Local college students adjust to remote learning during the COVID-19 pandemic

Shifting to digital courses challenges college many students' focus.

The COVID-19 pandemic has impacted local residents, including college students, in a plethora of ways.

Universities nationwide canceled in-person classes as the virus continued to spread. Most schools have moved all course offerings online. For students, this not only means attending classes from home but also moving out of campus residences. Attending and completing classes remotely is a new and daunting experience.

As a junior journalism major at Ohio University, I was forced to move out of my dorm and to adjust to a new schedule while studying from home. 

Due to the virus, one of the most significant changes to my work as an active student journalist has been conducting interviews remotely. The restaurants, bars and coffee shops where the majority of my interviews were once conducted are now closed or only offering carryout or delivery.

Recently, I interviewed four other locals who are college students, remotely, to discuss their adjustments to virtual learning.

All four, each with a unique situation, described struggles they have faced by attending classes remotely, their revised schedules and what they are doing with their free time.

Greg Weiner, who attends Owens Community College, is a graduating senior, currently taking six credit hours. He explains that a major change and challenge with remote learning has been not being face to face with his professors.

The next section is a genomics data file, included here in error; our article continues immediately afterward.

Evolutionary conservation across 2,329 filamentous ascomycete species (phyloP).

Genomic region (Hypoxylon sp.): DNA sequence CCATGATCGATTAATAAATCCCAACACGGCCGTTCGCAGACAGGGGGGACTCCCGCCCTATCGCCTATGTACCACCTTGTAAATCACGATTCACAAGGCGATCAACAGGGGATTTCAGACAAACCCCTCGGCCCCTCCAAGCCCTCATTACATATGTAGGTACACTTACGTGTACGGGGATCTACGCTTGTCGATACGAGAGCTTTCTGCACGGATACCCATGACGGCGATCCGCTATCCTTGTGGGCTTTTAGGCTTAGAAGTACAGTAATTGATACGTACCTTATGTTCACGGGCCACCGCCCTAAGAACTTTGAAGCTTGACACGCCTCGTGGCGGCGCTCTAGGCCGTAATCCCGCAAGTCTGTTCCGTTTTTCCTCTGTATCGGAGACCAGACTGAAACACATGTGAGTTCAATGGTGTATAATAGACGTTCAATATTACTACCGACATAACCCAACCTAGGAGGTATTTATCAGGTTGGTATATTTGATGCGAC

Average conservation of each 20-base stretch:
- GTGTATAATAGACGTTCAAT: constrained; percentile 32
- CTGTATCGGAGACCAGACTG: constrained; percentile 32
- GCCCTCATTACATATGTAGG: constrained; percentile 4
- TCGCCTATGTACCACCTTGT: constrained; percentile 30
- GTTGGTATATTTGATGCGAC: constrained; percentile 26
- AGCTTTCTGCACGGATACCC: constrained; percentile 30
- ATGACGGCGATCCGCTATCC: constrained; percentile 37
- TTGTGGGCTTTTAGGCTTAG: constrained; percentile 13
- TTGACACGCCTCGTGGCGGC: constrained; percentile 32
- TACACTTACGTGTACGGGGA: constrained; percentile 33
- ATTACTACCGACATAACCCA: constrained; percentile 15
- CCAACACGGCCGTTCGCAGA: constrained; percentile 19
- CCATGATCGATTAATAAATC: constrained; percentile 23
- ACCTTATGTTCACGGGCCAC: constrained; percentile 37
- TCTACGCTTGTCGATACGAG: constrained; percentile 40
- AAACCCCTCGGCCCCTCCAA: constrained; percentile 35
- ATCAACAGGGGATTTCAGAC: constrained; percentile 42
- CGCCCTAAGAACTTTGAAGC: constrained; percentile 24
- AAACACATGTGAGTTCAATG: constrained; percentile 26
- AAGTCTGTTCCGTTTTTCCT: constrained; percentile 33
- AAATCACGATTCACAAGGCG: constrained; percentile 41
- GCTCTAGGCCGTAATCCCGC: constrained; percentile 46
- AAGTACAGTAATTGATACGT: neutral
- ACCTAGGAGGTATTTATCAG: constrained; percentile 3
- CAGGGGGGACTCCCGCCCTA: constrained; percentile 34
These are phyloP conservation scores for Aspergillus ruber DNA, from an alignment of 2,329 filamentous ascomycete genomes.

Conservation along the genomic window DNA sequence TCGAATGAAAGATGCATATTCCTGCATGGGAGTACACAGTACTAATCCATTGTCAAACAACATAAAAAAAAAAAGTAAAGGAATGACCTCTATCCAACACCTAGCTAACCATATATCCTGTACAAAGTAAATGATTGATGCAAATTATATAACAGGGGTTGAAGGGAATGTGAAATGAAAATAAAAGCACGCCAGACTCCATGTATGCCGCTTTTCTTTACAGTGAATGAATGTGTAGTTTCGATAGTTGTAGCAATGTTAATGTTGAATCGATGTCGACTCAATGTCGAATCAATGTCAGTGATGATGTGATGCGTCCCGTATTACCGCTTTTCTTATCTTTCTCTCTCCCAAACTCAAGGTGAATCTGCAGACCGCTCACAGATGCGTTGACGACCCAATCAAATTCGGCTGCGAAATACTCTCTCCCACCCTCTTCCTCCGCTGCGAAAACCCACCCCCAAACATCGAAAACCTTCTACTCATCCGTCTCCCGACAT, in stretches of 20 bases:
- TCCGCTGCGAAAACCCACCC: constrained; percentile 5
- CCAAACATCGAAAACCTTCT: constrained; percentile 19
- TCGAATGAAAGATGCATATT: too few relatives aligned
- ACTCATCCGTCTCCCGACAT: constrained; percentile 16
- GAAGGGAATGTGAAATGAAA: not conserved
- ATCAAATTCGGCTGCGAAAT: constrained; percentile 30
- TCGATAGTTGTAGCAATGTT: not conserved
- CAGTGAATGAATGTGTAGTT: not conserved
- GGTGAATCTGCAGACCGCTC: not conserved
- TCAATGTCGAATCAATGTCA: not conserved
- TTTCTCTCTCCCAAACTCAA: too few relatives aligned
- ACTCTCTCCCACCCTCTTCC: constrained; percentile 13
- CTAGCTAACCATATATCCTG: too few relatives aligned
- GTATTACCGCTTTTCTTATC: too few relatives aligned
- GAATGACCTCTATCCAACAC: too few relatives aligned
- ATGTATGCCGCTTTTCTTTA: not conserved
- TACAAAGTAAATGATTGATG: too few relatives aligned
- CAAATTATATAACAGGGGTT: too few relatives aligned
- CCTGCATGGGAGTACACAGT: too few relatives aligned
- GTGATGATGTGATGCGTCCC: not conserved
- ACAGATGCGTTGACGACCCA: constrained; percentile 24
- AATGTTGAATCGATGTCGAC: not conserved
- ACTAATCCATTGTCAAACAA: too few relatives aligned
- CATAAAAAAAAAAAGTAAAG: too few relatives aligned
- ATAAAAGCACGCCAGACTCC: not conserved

“I do my schoolwork first thing, some situations are difficult . . .  I have one class where the instructor has never been taught by my teacher online before,” Weiner said.

When not doing schoolwork, Weiner serves as a connection mentor helping establish both on and off-campus resources for fellow students. He said that he had gone from working around eight hours a day to three because of the pandemic.

In his free time, Weiner has been spending more time with family since many local attractions and popular spots temporarily closed. He said, “I spend a lot of time with my family doing things such as puzzles, playing video games and watching Netflix.”

Weiner— although a graduating senior— said he is hopeful students will be able to continue in-person classes this fall.

Kibwe Rayford Jr. is also a senior but at the University of Toledo majoring in communications with a business administration minor.

He said his transitioning hasn’t been terrible for him because he has taken online classes before. Rayford said remote learning is, “definitely easier if you have good time management skills. Personally, I do not mind doing them, it takes away from my college experience though.”

Rayford said that he wishes professors and the university would have been a little more understanding of student concerns during the transition.

“Overall having to do classes online is understandable because there is a virus, but I feel that teacher could have been more understanding,” he said. “I also feel that a lot of college students deserve a refund or something to help them out since their lives have been altered.”